“If one looks at the record, we have had an investment of €300 million over the years which is 50% of what we should have been able to invest. We cannot do that, given the scale of the finances of the country. That is why it is necessary that Irish water be established. It is also finding out through its metering programme the scale of loss of water over the past 50 years which was scandalous. The opportunity now presents itself to bring our country’s water and wastewater systems, as well as its sewage treatment plants to the highest international standards. I am sure Irish Water will be happy to supply the Deputy with the details of bills that have been issued and paid.”
Murphy: “I asked a very simple question.”
Simon Harris: “The Deputy asked the wrong question.”
Murphy: “It was about the rate of payment. The Taoiseach’s answer is to go and ask Irish Water as if it has nothing to do with the Government. The Taoiseach was not shy in boasting about puffed-up and bloated Irish Water registration figures where the same people were responsible for them.”
McGrath: “Remember that carefully.”
Murphy: “It is a bit like “Blue Peter”. Earlier, we prepared in advance and asked Irish Water what the levels of payment were. It said it would not give us those figures as it regards the levels of payment and the number of people who have paid now to be statistically insignificant. That means 500,000 bills and 500,000 people are somehow statistically insignificant. Opinion polls are done with a sample of only 1,000 people.”
McGrath: “More porkies.”
Murphy: “Does the Taoiseach not know what the rate of payments is? Has Irish Water not informed him? Will he find that information and give it to the House? Will the Taoiseach confirm that the legislation will require court cases? Will he allay the scaremongering in which he has been deliberately engaged, suggesting that Irish Water will be able to take them? We have had court cases before about disconnections. The Taoiseach was a Deputy then, supporting the Government parties when people were dragged to court. This was met with protests and the then Government could not break non-payment. The same will happen here. People will have enough reasons after seven years of non-payment.”
An Ceann Comhairle Seán Barrett: “Has the Deputy got a question?”
Murphy: “Will the Taoiseach give us the figures? Will he confirm that he is talking about court cases rather than direct deductions, in other words, that Irish Water will not be able to directly deduct? Is he seriously considering any court cases in advance of the general election? If so, does he have clear prospects lined up?”
Harris: “Deputy Paul Murphy is obsessed by this.”
Kenny: “I know Deputy Paul Murphy is elected by the people and good luck to him. Sometimes, however, he feels he is Julius Caesar and that he can dictate whatever he wants to do himself. I am not going to spoonfeed Deputy Paul Murphy.”
Martin: “In fairness, Julius Caesar was a bit more sophisticated than that.”
Timmy Dooley: “Et tu, Blueshirt?”
Kenny: “I advise him to toddle along to the audio-visual room at 4pm today where Irish Water will give him the answers to any questions he wishes to ask.”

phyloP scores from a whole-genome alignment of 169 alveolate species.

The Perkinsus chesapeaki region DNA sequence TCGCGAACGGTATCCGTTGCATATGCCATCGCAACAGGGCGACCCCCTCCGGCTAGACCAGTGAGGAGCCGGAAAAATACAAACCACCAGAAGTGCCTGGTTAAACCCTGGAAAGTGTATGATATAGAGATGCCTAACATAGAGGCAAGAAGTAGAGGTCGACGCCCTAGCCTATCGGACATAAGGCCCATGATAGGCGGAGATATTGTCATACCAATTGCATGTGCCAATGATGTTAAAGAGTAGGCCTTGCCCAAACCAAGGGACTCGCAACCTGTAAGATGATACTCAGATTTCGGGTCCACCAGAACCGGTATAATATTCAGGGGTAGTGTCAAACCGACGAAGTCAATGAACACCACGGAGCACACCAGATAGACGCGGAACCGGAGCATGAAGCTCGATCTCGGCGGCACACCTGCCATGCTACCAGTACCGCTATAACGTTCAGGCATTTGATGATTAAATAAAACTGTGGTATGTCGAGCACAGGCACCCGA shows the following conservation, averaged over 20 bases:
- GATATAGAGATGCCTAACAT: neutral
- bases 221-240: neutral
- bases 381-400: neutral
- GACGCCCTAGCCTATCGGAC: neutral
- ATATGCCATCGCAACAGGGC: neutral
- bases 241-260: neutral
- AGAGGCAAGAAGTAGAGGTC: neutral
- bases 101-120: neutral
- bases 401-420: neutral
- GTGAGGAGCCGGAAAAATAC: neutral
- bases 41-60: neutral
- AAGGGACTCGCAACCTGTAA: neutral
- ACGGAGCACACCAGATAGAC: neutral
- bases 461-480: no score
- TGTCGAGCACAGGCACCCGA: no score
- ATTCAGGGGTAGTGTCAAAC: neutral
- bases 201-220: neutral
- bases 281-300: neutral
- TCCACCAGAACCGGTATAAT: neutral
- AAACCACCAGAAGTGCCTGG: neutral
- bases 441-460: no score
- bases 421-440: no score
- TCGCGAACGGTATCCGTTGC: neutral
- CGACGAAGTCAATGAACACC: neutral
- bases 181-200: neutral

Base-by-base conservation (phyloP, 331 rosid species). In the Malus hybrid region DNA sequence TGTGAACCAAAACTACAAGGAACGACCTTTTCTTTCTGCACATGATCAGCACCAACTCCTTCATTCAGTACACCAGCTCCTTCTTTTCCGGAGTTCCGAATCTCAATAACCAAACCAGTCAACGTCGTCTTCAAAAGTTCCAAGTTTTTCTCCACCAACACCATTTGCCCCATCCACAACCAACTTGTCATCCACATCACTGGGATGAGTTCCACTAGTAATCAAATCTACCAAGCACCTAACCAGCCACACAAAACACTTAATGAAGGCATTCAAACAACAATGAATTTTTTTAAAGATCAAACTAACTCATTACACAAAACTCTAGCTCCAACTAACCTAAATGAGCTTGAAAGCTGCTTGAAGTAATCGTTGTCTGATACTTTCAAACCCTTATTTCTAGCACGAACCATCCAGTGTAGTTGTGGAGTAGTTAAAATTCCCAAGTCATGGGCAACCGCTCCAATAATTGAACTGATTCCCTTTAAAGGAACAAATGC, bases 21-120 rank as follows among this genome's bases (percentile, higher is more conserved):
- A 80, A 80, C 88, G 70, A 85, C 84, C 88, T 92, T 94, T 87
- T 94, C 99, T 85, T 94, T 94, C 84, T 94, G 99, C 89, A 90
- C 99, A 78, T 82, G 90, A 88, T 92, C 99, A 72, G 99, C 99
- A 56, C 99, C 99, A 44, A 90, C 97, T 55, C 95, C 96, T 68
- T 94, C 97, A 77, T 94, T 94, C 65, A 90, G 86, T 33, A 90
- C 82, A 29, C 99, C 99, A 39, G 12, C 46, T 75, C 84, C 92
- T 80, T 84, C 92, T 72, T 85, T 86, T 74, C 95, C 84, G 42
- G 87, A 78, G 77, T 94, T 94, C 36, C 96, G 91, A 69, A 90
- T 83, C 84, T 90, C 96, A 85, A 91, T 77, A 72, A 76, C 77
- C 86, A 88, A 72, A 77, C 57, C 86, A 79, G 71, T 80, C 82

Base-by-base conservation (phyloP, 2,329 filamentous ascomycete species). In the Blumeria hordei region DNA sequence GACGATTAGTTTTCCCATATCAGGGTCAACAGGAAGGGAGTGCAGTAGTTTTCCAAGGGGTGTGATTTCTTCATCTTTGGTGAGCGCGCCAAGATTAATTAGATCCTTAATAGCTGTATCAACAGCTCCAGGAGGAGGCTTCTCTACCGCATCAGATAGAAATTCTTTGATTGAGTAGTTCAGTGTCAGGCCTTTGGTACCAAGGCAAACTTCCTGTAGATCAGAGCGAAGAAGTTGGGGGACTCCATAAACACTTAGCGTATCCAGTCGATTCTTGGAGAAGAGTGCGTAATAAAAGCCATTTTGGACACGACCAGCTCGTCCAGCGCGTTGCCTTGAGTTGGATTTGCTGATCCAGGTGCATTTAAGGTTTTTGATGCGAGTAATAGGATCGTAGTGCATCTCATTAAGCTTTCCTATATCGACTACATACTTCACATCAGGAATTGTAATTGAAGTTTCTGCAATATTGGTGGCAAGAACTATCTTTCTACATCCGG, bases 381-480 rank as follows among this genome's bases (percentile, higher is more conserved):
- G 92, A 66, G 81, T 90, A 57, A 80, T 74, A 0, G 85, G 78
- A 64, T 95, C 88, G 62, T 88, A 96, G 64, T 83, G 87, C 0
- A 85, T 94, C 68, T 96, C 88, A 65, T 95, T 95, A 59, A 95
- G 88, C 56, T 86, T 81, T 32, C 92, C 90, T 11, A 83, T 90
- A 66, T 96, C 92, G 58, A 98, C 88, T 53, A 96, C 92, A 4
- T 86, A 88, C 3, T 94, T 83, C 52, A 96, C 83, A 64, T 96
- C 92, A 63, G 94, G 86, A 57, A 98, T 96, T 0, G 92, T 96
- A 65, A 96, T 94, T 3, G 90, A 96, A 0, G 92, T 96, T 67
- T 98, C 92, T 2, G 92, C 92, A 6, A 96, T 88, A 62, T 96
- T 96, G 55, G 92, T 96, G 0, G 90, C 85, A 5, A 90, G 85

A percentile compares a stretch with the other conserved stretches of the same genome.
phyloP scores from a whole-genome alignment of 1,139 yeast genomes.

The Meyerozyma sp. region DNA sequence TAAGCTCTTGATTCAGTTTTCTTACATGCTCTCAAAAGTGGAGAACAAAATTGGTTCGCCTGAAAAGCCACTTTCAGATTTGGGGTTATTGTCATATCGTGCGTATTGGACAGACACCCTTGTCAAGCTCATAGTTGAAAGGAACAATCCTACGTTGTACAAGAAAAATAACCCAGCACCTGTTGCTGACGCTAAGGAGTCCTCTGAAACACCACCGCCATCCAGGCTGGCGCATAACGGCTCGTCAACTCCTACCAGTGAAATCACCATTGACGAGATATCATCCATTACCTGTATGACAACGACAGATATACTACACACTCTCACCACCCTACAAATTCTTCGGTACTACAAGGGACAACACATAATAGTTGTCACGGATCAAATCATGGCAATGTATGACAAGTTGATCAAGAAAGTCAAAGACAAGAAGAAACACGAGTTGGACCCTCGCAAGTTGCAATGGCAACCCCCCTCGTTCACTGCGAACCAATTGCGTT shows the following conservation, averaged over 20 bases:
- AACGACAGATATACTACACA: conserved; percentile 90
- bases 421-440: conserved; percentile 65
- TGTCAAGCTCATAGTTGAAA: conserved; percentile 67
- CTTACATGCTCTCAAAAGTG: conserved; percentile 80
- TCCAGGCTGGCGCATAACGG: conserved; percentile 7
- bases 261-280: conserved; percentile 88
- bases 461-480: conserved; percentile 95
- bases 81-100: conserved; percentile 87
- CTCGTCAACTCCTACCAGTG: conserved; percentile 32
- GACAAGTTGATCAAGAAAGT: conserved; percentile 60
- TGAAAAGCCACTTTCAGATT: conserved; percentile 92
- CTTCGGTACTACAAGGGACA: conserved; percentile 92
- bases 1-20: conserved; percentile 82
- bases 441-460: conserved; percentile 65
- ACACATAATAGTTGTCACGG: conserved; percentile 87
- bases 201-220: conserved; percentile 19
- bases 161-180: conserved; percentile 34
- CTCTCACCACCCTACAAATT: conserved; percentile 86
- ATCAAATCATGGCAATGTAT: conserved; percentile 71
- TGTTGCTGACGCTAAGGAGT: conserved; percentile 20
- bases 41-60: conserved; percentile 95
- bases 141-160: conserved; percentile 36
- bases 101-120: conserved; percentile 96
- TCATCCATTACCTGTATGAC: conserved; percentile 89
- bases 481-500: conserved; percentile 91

Murphy: “When we asked Irish Water, it said it would not give us the information.”
Paul Kehoe: “He can have a protest outside the audio-visual room.”
Kenny: “That is open to every Deputy, including Deputy Paul Murphy. He can go and ask Irish Water instead of expecting me to spoonfeed him. With respect to the legislation, the Government expects to have legislated for this before the end of this session. The matter will be discussed here and in the committee rooms as one would expect. No doubt, Deputy Paul Murphy will be fully entitled to contribute with his constructive suggestions to that debate. I look forward to hearing him and his understanding of how important it is that we have a proper water supply for people and for business, as well as proper wastewater treatment plants across the country. He should go along at four o’clock and participate in the democratic presentation that will be there for him. When the Bill comes into the House, I look forward to his constructive suggestions.”
Ruth Coppinger: “What is the point of Leaders’ Question then?”
Kenny: “To tell you where to go.”
Róisín Shortall: “Will the Taoiseach repeat what he just said?”
A Deputy: “He should withdraw that.”
Shortall: “Will the Taoiseach repeat what he just said? A Cheann Comhairle, on a point of order. The Taoiseach has brought the House into disrepute with that comment. I ask that he withdraw it.”
Kenny: “What comment?”
Shortall: “Every Member of this House has a mandate and a right to be treated with respect.”
Martin: “It is bringing the House into disrepute. The Taoiseach said the purpose of Leaders’ Questions was to tell the Deputy where to go. He should withdraw it.”
Kenny: “Yes, I said the Deputy can go to the audio-visual room at 4 o’clock to hear Irish Water.”
Shortall: “That is not what the Taoiseach said.”
An Ceann Comhairle: “Will you resume your seat Deputy? You are out of order.”
Martin: “Julius Caesar had many rights.”
Shortall: “A Cheann Comhairle, you have a responsibility to…”
An Ceann Comhairle: “Will you resume your seat Deputy? You are out of order. It was Deputy Paul Murphy’s question.”
Shortall: “…to protect the rights of Members of this House. The Taoiseach should not have made that comment to the Deputy.”
An Ceann Comhairle: “Will you resume your seat Deputy? You are heading for more trouble now. Are you looking to get thrown out again?”
Martin: “The Taoiseach should withdraw his comment.”
Coppinger: “A Cheann Comhairle, you have been quick enough in the past to berate us for making comments and asking us to withdraw them.”
An Ceann Comhairle: “Resume your seat.”
Coppinger: “Could the Taoiseach repeat the comment and withdraw it?”